The federal government does not support two vending machines in Vancouver that dispense crack pipes as part of a campaign to curb the spread of disease.

The machines, run by the Portland Hotel Society (PHS), sell new, packaged crack pipes for a quarter each in the Downtown Eastside. Drug users are vulnerable to diseases like HIV or hepatitis C spread through broken pipes.

But Federal Safety Minister Steven Blaney said Saturday that his government does not endorse the machines.

"Drug use damages the health of individuals and the safety of our communities. We believe law enforcement should enforce the law,” Blaney said in a statement, according to the Toronto Sun.

“While the NDP and Liberals would prefer that doctors hand out heroin and needles to those suffering from addiction, this government supports treatment that ends drug use, including limiting access to drug paraphernalia by young people.”

Mark Townsend, executive director of PHS, told News 1130 that instead of being so out of touch, the feds should be part of the solution: "We could all beg to disagree but why don’t we work together to get people off drugs. It would make a lot of sense and they need to be a partner in this stuff, rather than just a rhetorical partner, you know, just making these silly statements.”

Also on HuffPost:

Loading Slideshow...
  • How Crack Works

    Crack is highly addictive because it activates nerve cells in the brain that cause a chemical imbalance of dopamine, affecting the part of the brain responsible for reward. This causes a psychological reinforcement effect that can cause users to <a href="" target="_hplink">develop an intense craving for the drug</a> in order to revisit the deceptively pleasurable feelings that accompany its use. Users can quickly develop a dependency from 'chasing the high.'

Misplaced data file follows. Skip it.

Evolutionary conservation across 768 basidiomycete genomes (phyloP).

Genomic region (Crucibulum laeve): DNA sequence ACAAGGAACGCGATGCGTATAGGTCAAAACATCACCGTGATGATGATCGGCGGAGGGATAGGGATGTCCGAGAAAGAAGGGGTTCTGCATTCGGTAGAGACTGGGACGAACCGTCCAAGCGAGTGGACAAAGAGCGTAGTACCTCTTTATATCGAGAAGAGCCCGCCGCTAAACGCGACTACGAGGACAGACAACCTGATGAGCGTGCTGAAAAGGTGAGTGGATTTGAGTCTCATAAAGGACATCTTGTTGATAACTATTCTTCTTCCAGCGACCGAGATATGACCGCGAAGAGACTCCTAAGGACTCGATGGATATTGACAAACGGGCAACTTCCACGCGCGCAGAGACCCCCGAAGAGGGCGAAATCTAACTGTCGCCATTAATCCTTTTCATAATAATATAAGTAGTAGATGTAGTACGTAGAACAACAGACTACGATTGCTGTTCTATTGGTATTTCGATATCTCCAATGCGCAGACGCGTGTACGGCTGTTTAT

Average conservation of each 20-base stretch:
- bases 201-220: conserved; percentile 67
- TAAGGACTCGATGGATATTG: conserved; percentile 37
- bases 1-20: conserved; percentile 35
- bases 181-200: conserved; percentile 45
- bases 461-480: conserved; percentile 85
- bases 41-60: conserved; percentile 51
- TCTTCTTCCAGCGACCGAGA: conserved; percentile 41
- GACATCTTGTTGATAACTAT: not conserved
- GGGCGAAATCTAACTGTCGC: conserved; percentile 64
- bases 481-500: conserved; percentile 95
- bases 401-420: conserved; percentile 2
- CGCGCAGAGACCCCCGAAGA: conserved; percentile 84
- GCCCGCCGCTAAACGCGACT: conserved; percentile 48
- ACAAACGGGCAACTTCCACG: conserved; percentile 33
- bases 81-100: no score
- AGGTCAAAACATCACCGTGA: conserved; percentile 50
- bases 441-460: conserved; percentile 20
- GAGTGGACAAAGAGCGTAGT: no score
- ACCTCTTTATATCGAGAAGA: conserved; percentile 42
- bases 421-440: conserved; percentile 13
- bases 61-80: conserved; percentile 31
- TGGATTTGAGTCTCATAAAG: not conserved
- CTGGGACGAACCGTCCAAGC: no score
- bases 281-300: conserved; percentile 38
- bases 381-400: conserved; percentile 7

• 15-Minute High

    The onset of a high from snorting cocaine is not as fast as smoking it, and lasts for about 30 minutes, <a href="" target="_hplink">compared to just five to 15 minutes when smoking crack</a>.

  • Long-Term Side Effects

    Long-term health effects of chronic crack use include heavy tolerance on the drug, severe depression, psychosis, sexual and reproductive dysfunction, weight loss, respiratory failures, heart disease and frequent nose bleeds or sinus infections, according to the <a href="" target="_hplink">Center for Substance Abuse Research</a>.

  • Deadly Combo

    By mixing alcohol and cocaine, a t<a href=" " target="_hplink">hird and highly toxic chemical called cocaethylene is formed</a>. While more research is needed to determine its exact health risks, researchers blame it for liver problems, heart attacks in those under 40 and a slew of social problems, causing more deaths than any other drug combination.

  • Second Most-Common Drug

    After marijuana, crack and cocaine were the <a href="" target="_hplink">second most commonly used illicit drugs in Canada</a>, according to official data from 2011.

  • Lucrative Industry, Devastating Effects

    Experts estimate the <a href="" target="_hplink">trade value of cocaine to be around $300 billion a year</a> in 2008, with the global supply controlled mostly by criminal networks in Columbia, the Guardian reported. Of that figure, though, only $7.8 billion remained within the country. But among its users, low-level sellers, and those affected by proxy, crack has devastating effects. Studies show significant increases in <a href="" target="_hplink">crime, muder and incarceration</a> rates when crack cocaine is introduced into a community. "<a href="" target="_hplink">Within a five-year period, the homicide rate among young urban [American] blacks quadrupled</a>," economist Steven D. Levitt wrote about the crack epidemic in the U.S. in his best-selling book, Freakonomics.'

  • Ancient Origins